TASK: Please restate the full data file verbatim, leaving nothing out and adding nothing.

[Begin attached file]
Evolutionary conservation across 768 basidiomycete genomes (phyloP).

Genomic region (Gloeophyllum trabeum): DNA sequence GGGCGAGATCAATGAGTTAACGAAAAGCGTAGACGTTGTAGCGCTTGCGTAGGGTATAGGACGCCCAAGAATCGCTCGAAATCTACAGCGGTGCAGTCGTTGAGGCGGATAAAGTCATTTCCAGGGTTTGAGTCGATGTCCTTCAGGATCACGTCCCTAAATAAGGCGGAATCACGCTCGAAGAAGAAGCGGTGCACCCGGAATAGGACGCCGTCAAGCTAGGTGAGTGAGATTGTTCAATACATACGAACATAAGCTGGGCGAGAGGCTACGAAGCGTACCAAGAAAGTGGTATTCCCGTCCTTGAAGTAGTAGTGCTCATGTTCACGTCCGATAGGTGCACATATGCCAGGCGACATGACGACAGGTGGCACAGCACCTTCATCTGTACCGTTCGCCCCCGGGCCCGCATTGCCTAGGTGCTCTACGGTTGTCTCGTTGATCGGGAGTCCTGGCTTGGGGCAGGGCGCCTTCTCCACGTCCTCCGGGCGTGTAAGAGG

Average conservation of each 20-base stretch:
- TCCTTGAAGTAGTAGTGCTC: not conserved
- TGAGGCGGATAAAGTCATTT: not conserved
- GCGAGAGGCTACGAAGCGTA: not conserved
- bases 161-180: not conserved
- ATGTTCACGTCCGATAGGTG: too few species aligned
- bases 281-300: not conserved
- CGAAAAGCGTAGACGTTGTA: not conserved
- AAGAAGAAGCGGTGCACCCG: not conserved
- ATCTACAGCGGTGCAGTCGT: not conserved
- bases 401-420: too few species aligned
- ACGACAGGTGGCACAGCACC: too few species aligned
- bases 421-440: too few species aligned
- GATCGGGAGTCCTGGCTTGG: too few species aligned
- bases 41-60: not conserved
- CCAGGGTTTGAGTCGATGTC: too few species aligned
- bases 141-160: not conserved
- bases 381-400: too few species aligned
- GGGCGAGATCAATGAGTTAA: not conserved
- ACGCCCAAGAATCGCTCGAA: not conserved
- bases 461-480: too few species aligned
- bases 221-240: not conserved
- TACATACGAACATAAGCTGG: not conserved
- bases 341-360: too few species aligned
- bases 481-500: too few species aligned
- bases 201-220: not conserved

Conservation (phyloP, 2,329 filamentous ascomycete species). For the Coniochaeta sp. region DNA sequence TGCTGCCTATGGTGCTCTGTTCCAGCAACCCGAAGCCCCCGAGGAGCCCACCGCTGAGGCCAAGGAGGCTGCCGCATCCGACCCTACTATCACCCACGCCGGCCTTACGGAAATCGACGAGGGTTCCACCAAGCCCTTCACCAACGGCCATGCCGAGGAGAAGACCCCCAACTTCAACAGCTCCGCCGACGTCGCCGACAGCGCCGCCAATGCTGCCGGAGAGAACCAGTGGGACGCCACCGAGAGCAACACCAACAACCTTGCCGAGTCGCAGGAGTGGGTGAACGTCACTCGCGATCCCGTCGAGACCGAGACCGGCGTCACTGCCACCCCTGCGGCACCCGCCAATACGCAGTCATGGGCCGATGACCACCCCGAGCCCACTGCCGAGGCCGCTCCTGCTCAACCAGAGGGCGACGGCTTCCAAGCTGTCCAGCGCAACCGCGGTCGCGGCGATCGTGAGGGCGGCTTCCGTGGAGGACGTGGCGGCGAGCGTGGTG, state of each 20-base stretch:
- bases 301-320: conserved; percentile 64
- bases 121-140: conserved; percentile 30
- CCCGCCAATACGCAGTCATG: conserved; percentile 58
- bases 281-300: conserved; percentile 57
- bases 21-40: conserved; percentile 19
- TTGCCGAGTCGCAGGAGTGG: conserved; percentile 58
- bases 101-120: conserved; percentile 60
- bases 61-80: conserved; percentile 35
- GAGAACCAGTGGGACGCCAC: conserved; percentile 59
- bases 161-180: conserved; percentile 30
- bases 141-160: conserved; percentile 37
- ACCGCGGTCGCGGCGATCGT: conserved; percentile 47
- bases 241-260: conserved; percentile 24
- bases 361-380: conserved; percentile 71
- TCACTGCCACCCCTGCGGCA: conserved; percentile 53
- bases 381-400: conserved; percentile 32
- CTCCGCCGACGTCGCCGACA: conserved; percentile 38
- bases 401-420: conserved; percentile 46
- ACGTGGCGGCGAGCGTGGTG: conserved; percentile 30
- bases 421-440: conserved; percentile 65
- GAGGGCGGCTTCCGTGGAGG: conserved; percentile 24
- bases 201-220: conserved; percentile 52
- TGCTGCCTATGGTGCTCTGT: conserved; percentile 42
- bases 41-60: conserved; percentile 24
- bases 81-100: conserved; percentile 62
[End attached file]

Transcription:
Evolutionary conservation across 768 basidiomycete genomes (phyloP).

Genomic region (Gloeophyllum trabeum): DNA sequence GGGCGAGATCAATGAGTTAACGAAAAGCGTAGACGTTGTAGCGCTTGCGTAGGGTATAGGACGCCCAAGAATCGCTCGAAATCTACAGCGGTGCAGTCGTTGAGGCGGATAAAGTCATTTCCAGGGTTTGAGTCGATGTCCTTCAGGATCACGTCCCTAAATAAGGCGGAATCACGCTCGAAGAAGAAGCGGTGCACCCGGAATAGGACGCCGTCAAGCTAGGTGAGTGAGATTGTTCAATACATACGAACATAAGCTGGGCGAGAGGCTACGAAGCGTACCAAGAAAGTGGTATTCCCGTCCTTGAAGTAGTAGTGCTCATGTTCACGTCCGATAGGTGCACATATGCCAGGCGACATGACGACAGGTGGCACAGCACCTTCATCTGTACCGTTCGCCCCCGGGCCCGCATTGCCTAGGTGCTCTACGGTTGTCTCGTTGATCGGGAGTCCTGGCTTGGGGCAGGGCGCCTTCTCCACGTCCTCCGGGCGTGTAAGAGG

Average conservation of each 20-base stretch:
- TCCTTGAAGTAGTAGTGCTC: not conserved
- TGAGGCGGATAAAGTCATTT: not conserved
- GCGAGAGGCTACGAAGCGTA: not conserved
- bases 161-180: not conserved
- ATGTTCACGTCCGATAGGTG: too few species aligned
- bases 281-300: not conserved
- CGAAAAGCGTAGACGTTGTA: not conserved
- AAGAAGAAGCGGTGCACCCG: not conserved
- ATCTACAGCGGTGCAGTCGT: not conserved
- bases 401-420: too few species aligned
- ACGACAGGTGGCACAGCACC: too few species aligned
- bases 421-440: too few species aligned
- GATCGGGAGTCCTGGCTTGG: too few species aligned
- bases 41-60: not conserved
- CCAGGGTTTGAGTCGATGTC: too few species aligned
- bases 141-160: not conserved
- bases 381-400: too few species aligned
- GGGCGAGATCAATGAGTTAA: not conserved
- ACGCCCAAGAATCGCTCGAA: not conserved
- bases 461-480: too few species aligned
- bases 221-240: not conserved
- TACATACGAACATAAGCTGG: not conserved
- bases 341-360: too few species aligned
- bases 481-500: too few species aligned
- bases 201-220: not conserved

Conservation (phyloP, 2,329 filamentous ascomycete species). For the Coniochaeta sp. region DNA sequence TGCTGCCTATGGTGCTCTGTTCCAGCAACCCGAAGCCCCCGAGGAGCCCACCGCTGAGGCCAAGGAGGCTGCCGCATCCGACCCTACTATCACCCACGCCGGCCTTACGGAAATCGACGAGGGTTCCACCAAGCCCTTCACCAACGGCCATGCCGAGGAGAAGACCCCCAACTTCAACAGCTCCGCCGACGTCGCCGACAGCGCCGCCAATGCTGCCGGAGAGAACCAGTGGGACGCCACCGAGAGCAACACCAACAACCTTGCCGAGTCGCAGGAGTGGGTGAACGTCACTCGCGATCCCGTCGAGACCGAGACCGGCGTCACTGCCACCCCTGCGGCACCCGCCAATACGCAGTCATGGGCCGATGACCACCCCGAGCCCACTGCCGAGGCCGCTCCTGCTCAACCAGAGGGCGACGGCTTCCAAGCTGTCCAGCGCAACCGCGGTCGCGGCGATCGTGAGGGCGGCTTCCGTGGAGGACGTGGCGGCGAGCGTGGTG, state of each 20-base stretch:
- bases 301-320: conserved; percentile 64
- bases 121-140: conserved; percentile 30
- CCCGCCAATACGCAGTCATG: conserved; percentile 58
- bases 281-300: conserved; percentile 57
- bases 21-40: conserved; percentile 19
- TTGCCGAGTCGCAGGAGTGG: conserved; percentile 58
- bases 101-120: conserved; percentile 60
- bases 61-80: conserved; percentile 35
- GAGAACCAGTGGGACGCCAC: conserved; percentile 59
- bases 161-180: conserved; percentile 30
- bases 141-160: conserved; percentile 37
- ACCGCGGTCGCGGCGATCGT: conserved; percentile 47
- bases 241-260: conserved; percentile 24
- bases 361-380: conserved; percentile 71
- TCACTGCCACCCCTGCGGCA: conserved; percentile 53
- bases 381-400: conserved; percentile 32
- CTCCGCCGACGTCGCCGACA: conserved; percentile 38
- bases 401-420: conserved; percentile 46
- ACGTGGCGGCGAGCGTGGTG: conserved; percentile 30
- bases 421-440: conserved; percentile 65
- GAGGGCGGCTTCCGTGGAGG: conserved; percentile 24
- bases 201-220: conserved; percentile 52
- TGCTGCCTATGGTGCTCTGT: conserved; percentile 42
- bases 41-60: conserved; percentile 24
- bases 81-100: conserved; percentile 62